Dr. Racheli Kreisberg, new innovation attache at the Dutch embassy in Israel. (ibexperts.com)

Collaboration between Israeli and Dutch businesses on innovation projects is growing in recognition of Israel’s technological expertise and many successful start-ups.

Israeli and Dutch businesses and government officials met at The Hague on Thursday for “Israel-Holland Innovation Day,” spotlighting the nations’ growing collaboration in areas such as the development of technology-savvy “smart cities.”

In addition to Thursday’s event, the Dutch government has also appointed an innovation attaché at the Dutch Embassy in Israel.

“This cooperation is necessary,” the new attaché, Dr. Racheli Kreisberg, who was born in the Netherlands, told the Israeli business news outlet Globes.

“Essentially, Israel and the Netherlands are similar in that they both have relatively small domestic markets, which force them to seek other, external markets and deal with competition. Israel faces geographic pressure desertification, water shortages. Holland does not face such an issue. If anything, it deals with an abundance of water, and yet the situation is similar because both are handling local difficulties and the need to break out, making them turn to innovative solutions,” Kreisberg explained.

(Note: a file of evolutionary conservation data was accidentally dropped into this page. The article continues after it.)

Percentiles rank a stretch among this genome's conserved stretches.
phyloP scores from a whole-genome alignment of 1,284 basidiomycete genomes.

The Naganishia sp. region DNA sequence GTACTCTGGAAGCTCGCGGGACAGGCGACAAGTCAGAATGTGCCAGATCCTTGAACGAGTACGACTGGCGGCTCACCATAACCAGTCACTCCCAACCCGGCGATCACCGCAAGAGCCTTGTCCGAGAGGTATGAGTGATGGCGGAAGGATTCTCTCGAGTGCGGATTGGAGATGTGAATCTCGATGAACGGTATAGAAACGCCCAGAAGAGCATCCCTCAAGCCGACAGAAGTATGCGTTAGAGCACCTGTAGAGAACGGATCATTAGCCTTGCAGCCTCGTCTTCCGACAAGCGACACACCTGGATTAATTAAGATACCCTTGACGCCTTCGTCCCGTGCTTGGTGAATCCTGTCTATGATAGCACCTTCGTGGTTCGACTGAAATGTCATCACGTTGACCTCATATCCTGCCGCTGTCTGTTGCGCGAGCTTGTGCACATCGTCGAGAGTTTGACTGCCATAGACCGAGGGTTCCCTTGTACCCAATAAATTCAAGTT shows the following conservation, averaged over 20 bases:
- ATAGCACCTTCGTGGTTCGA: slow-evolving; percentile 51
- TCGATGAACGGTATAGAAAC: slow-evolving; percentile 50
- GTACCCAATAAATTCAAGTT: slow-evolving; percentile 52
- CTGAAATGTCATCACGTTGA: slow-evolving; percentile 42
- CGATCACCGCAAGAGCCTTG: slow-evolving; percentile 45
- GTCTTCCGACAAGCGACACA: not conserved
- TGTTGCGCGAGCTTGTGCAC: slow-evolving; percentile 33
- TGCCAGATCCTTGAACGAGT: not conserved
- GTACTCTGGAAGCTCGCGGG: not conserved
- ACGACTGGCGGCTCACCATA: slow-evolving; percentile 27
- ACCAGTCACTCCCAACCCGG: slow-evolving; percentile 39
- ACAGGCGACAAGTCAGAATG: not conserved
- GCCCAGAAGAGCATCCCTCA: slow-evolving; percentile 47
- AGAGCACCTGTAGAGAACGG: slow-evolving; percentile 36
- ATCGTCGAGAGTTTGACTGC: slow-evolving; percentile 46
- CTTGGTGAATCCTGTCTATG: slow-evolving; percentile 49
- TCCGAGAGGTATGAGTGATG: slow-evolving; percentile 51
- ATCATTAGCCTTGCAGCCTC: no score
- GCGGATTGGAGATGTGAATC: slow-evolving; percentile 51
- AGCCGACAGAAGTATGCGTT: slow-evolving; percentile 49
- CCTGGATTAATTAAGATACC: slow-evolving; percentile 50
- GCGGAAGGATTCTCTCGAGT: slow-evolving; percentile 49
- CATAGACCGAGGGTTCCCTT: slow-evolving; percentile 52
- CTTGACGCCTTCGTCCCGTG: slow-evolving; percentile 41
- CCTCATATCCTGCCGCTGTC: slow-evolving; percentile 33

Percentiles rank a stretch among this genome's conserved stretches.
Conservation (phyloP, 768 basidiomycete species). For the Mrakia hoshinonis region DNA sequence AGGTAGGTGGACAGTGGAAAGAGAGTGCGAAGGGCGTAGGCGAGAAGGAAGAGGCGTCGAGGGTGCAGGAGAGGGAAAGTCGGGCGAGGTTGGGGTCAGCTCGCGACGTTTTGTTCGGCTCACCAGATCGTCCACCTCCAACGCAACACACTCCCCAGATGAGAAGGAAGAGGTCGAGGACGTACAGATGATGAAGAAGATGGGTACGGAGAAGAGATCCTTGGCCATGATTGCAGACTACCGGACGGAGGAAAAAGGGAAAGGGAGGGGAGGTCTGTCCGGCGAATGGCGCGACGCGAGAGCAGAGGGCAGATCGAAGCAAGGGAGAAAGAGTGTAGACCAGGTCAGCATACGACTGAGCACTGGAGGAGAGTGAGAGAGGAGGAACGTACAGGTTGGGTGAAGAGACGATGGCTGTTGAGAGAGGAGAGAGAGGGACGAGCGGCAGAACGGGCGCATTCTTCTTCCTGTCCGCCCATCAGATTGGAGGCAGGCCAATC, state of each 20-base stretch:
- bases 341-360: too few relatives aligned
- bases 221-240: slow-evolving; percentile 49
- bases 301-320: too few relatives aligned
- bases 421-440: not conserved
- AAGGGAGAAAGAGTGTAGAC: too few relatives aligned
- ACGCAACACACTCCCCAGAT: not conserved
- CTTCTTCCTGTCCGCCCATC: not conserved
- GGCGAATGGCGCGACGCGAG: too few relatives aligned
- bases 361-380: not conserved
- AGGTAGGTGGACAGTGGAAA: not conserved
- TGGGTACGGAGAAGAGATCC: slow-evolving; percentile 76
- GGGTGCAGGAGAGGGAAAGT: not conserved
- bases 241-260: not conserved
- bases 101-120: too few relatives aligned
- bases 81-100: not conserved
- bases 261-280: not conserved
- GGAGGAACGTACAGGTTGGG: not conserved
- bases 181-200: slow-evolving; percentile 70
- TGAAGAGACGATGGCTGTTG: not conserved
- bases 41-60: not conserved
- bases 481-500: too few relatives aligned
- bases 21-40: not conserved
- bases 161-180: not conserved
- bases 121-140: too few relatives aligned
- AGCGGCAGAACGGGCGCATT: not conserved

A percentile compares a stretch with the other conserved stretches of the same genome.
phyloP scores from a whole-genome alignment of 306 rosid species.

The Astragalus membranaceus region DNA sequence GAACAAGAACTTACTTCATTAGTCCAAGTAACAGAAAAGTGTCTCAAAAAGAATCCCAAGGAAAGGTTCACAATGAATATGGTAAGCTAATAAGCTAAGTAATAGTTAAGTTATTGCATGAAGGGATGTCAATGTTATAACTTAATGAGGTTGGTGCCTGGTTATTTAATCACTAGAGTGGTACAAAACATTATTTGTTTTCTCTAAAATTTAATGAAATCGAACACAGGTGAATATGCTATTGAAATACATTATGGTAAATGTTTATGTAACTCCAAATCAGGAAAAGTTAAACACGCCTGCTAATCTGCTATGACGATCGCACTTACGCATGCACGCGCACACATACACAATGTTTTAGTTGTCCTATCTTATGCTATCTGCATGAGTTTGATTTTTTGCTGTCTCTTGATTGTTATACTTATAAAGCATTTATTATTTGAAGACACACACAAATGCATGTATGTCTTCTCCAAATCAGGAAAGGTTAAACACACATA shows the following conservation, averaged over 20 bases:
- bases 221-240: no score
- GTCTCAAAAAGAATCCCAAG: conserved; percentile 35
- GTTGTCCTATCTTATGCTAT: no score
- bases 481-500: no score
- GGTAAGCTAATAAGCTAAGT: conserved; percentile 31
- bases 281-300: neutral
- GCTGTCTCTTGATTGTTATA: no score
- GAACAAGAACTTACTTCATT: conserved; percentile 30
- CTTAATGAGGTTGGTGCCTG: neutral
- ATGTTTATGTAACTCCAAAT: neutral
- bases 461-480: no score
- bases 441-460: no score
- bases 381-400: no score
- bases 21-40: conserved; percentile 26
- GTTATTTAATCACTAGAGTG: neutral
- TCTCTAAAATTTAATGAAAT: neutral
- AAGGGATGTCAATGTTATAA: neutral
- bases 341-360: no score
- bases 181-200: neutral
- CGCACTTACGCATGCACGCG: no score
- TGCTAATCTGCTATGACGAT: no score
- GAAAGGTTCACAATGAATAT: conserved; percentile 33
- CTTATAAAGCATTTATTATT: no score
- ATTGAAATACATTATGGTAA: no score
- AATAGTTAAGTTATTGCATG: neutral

According to Kreisberg, there are joint ventures underway between Israeli start-ups and large Dutch companies such as Orbotech, while senior Dutch officials such as Neelie Kroes—manager of StartupDelta, a public-private initiative to promote Dutch high-tech innovation—have visited Israel.

The Dutch capital of Amsterdam, said Kreisberg, “has already been trying to act like a smart city. You can see it through the development of technologies for efficient energy consumption and management advanced by charting the city, and examining demand by area while balancing the need for privacy.”

“There are projects in Israel that interest the Netherlands, and we can train people from there. The venture capital front is also more developed in Israel than in Holland, where people are still wary; but I believe the field will develop,” she added.

By: JNS.org